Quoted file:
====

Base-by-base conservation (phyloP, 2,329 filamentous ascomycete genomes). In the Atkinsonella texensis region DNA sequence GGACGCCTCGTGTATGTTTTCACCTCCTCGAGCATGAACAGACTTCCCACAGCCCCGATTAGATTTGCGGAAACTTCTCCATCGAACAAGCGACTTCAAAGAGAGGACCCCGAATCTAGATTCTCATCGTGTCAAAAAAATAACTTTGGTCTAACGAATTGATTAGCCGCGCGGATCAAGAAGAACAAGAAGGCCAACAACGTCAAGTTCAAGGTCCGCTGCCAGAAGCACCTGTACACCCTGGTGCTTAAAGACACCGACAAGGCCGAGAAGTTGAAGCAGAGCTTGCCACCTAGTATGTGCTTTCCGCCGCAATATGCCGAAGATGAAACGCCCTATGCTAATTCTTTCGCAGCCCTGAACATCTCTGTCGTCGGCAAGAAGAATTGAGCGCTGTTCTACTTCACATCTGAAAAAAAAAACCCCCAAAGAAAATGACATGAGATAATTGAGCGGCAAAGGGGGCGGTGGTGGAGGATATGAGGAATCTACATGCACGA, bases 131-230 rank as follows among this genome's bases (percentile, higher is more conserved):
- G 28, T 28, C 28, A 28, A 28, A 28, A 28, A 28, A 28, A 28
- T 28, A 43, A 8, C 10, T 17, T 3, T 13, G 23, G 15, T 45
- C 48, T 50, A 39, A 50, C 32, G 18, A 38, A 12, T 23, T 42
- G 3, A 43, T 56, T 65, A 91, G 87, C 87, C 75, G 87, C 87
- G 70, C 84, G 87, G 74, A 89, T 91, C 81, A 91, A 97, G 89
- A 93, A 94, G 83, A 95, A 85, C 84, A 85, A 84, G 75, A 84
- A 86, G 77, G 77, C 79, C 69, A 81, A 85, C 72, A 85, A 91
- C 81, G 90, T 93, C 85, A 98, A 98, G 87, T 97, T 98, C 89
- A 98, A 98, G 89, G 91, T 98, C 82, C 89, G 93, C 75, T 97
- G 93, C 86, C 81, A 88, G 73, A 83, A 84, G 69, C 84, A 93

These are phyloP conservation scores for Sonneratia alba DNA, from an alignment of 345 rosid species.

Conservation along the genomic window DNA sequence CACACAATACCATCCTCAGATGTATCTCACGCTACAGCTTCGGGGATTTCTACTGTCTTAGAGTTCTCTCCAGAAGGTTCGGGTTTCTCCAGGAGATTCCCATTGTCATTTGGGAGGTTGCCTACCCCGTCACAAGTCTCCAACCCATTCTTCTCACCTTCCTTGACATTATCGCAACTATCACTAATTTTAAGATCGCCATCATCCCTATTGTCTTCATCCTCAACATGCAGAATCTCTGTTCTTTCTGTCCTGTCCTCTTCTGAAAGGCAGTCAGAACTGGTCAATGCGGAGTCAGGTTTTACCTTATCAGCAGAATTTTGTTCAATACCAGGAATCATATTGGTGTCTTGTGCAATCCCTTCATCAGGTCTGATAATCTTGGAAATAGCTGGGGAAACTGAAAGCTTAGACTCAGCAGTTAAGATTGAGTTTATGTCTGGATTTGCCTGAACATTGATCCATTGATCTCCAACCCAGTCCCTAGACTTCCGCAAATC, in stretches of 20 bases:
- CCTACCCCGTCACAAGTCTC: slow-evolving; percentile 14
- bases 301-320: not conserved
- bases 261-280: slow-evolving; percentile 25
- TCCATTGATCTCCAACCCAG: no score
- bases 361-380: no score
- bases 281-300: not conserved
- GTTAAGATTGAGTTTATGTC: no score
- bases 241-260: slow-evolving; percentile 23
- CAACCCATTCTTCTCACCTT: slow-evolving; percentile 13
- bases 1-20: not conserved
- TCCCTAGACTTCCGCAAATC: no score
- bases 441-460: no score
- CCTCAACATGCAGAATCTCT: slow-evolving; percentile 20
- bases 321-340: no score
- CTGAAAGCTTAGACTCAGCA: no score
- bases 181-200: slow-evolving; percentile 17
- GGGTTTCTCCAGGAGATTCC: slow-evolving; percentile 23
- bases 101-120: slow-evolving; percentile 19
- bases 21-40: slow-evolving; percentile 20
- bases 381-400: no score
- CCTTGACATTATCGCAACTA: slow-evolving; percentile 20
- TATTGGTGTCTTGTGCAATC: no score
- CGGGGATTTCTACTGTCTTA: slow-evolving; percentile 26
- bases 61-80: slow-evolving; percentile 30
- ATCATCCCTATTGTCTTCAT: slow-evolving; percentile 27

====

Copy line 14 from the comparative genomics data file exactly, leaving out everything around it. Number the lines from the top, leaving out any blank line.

- CCTACCCCGTCACAAGTCTC: slow-evolving; percentile 14